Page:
There’s more in the Talisker, though, again unlike the one note american. There’s a few stereotypes of a whisky – as you’d expect with a young bottling. Hints of heather, seaweed and moor come through at different times in the mouth, leaving you with a warm pepper over the tongue, stopping just at the top of the throat after you swallow.

But throughout there’s the slightly slick comfort of that virgin oil, smoothing the way.

Lovely.

whisky review.talisker

All Whisky Reviews >>

New Threads

The blog has been an interesting experience this year. I started out blogging diligently at least once, but often twice a day and you read it in your droves. But as time has gone by and I’ve blogged less often, you’ve kept reading just as much.

As the date of publication for the guidebook approaches, I’ve pulled the posts directly associated with it (don’t want to cannibalise my own sales too much!) so along with the whisky, sweetie and ad reviews, I’ll be launching a new thread of blogging in the next few days.

Before I do, I’m going to tweet out lots of links to existing posts, just as a catch up.

(I’ll see how many people unfollow me on twitter when I do – current followers: 1407)

Whisky Review: Lagavulin 37 Years Old

This was my great extravagance of the week. It was between this and a 34 year old Port Ellen.

A 37 year old Lagavulin. The 12 year old is always so reliable, that when I decided what to splash out on, this was an obvious choice. That said, it was an insane amount of money to spend on a bottle of whisky, and although it’s very, very good I wouldn’t buy a second even if I had the disposable income! I don’t suppose there are any left, anyway. The great sadness is that most people who buy one of the 1800 bottles probably won’t ever open it. What’s the point of that? If you’re going to buy a bottle – whether it’s a regular off the shelf or a special bottling, drink it (slowly, maybe – but drink it), or let someone else buy it who’s going to enjoy it as a drink, not an ornament.

I opened it. It didn’t disappoint.

37 years old is the oldest bottling Lagavulin have ever done. The distillery isn’t usually given to aged bottlings, perhaps they found an old barrel at the back. Lucky for us.

That said, it wasn’t cheap. It’s not an everyday bottle (unless you’re in a very different financial league to me!). Now I’ve bought it, it’s not so much better than the ‘everyday’ whiskies to be able to justify drinking it, apart from on special occasions. So it’s a bottle destined to be in my Monk’s Bench for years, giving up a glass or two a year.

But the idea of enjoying this for the next half decade suits me just fine. I hope it’ll have equally good (and obscenely expensive) company by then.

Ultimately, though, as good as this is I could have had ten bottles of the 25 year old Bunnahabhain for the same money. And – if I were buying again that’s what I’d have done. Sorry, Dad.

whisky review.Lagavulin37

Whisky Week 2013 >>

All Whisky Reviews >>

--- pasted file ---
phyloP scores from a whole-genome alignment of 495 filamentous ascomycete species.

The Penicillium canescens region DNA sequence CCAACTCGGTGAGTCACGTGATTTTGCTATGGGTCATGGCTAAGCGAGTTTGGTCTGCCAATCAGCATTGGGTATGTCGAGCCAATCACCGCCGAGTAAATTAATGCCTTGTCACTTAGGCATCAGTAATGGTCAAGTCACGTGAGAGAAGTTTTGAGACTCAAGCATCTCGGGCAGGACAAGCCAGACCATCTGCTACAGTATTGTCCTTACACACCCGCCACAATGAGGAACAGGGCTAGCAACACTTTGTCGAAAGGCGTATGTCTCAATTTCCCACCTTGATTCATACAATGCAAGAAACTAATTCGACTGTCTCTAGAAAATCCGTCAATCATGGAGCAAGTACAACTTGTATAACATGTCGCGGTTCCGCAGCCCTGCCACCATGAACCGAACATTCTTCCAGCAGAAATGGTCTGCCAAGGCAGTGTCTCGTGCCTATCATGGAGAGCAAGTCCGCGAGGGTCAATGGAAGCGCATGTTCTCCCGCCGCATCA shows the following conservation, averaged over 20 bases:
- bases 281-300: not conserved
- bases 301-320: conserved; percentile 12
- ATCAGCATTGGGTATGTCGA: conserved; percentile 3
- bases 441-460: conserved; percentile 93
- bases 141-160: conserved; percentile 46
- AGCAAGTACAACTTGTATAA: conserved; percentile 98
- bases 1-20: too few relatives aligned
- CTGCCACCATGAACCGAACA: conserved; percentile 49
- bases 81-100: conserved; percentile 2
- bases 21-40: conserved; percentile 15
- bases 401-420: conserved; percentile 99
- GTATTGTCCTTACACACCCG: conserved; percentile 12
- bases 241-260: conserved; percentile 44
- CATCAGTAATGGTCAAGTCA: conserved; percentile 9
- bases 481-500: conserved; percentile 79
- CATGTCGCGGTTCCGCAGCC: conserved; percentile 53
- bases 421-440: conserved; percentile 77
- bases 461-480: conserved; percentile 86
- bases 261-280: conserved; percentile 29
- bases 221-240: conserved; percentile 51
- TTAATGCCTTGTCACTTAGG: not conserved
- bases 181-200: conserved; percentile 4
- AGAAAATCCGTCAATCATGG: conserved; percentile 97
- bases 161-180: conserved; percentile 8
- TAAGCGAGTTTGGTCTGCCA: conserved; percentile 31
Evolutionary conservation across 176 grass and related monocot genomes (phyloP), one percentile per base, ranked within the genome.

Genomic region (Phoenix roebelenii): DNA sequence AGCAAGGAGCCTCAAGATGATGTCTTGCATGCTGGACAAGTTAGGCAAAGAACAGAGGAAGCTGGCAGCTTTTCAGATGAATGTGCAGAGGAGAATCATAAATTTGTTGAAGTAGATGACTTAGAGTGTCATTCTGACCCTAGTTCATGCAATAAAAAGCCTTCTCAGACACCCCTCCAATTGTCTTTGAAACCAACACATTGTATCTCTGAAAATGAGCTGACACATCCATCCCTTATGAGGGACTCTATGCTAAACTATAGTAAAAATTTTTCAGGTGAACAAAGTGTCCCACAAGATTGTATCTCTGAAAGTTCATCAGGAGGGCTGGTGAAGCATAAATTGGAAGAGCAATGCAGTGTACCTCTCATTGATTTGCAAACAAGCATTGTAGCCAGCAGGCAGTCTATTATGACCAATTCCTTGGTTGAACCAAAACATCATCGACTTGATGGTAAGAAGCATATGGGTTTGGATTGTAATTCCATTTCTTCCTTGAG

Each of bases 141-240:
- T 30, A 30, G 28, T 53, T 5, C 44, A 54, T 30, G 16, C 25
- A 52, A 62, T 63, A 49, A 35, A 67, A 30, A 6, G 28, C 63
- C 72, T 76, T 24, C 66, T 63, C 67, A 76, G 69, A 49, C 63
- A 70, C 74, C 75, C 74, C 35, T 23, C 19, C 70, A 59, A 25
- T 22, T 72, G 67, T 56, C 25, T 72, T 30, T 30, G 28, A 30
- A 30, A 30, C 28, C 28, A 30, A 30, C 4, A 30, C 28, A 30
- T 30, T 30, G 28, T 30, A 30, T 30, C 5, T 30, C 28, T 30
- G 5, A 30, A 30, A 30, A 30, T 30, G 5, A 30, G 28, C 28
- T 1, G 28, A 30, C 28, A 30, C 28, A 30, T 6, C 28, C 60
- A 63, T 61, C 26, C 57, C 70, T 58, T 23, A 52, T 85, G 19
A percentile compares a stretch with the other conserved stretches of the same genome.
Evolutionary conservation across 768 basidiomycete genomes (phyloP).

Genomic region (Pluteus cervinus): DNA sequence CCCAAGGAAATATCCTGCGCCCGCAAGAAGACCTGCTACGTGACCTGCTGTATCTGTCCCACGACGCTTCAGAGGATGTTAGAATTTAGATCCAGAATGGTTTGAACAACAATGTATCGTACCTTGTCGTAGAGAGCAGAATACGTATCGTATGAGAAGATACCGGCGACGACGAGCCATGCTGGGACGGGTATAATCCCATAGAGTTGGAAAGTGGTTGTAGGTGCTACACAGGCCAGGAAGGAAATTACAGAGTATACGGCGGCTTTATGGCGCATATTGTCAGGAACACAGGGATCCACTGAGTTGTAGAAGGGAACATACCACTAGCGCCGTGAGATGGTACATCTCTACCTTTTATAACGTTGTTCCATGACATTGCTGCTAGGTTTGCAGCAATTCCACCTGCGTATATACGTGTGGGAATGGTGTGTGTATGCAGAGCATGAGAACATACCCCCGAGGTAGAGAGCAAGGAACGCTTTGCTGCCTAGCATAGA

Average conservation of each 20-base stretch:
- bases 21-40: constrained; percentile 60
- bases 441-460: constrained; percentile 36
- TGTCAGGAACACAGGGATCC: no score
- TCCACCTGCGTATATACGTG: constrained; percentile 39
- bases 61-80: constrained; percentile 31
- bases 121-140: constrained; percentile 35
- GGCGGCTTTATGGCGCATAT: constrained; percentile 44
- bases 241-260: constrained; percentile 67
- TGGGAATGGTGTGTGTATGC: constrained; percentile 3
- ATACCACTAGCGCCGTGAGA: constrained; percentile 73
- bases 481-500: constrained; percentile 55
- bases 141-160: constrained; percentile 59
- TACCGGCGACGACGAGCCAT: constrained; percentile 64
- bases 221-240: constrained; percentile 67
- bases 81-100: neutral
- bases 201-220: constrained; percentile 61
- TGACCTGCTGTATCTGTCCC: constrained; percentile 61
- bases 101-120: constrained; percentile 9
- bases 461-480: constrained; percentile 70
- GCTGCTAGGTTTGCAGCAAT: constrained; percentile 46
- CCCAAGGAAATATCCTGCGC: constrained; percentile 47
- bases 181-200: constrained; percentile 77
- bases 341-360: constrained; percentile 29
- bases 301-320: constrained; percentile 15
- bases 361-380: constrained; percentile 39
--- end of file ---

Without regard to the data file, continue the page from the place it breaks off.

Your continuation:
All Reviews >>

Whisky Review: Lagavulin 12 year old

Lagavulin was my Dad’s favourite whisky. It’s the one he most often lifted from the old Monk’s Bench when he trained me to drink whisky through my late teens and early twenties. So it’s no surprise that I inherited a love of this beautiful Islay malt.

It’s consistently in my top 3, and consistently good, even at only 12 years old. I’ll state the obvious and say I prefer the 16, the 18 and the 21 year olds. Which was a big factor in choosing my most obscenely expensive whisky of the week (review coming on Friday).

But if you’re a whisky drinker and you don’t have a bottle of Lagavulin in your Monk’s Bench (or whatever it is you keep your bottles in), then that’s a serious gap in your offering.

It’s an Islay, so it has a lovely smokey aroma, the peaty flavour you expect, but neither assault you like the heavier tones of, for instance, a Jura.

It’s eminently drinkable, you can sit washing it around in your glass as you chat, filling your head with the warm fireside, woodsmoke aroma. You can sip and let the flavour spread over your tongue and the inside of your cheeks – and just a small sip will fill your mouth with flavour. Or you can take good solid mouthfuls and swallow it down, heating your throat without any risk of pulling a whisky face (unless you’re a big girl’s blouse, of course).

The best part is in the morning, when you come downstairs, clear headed and see how little is left in the bottle. That’s how easy Lagavulin is to drink – you don’t notice how much your drinking that evening, and you don’t get reminded in the morning.

Buy. Never be without it.

whisky review.lagavilin12

 

Whisky Week 2013 >>

All Whisky Reviews >>

All Reviews >>

Whisky Review: Singleton 28 Year Old

Let’s start Anthropith’s Whisky Week with one of the three expensive bottles I bought.

The last 28 year old I had started out well, but was ultimately disappointing. One of the keys to a great bottle is duration. Is the end of the bottle just as satisfying as the first taste?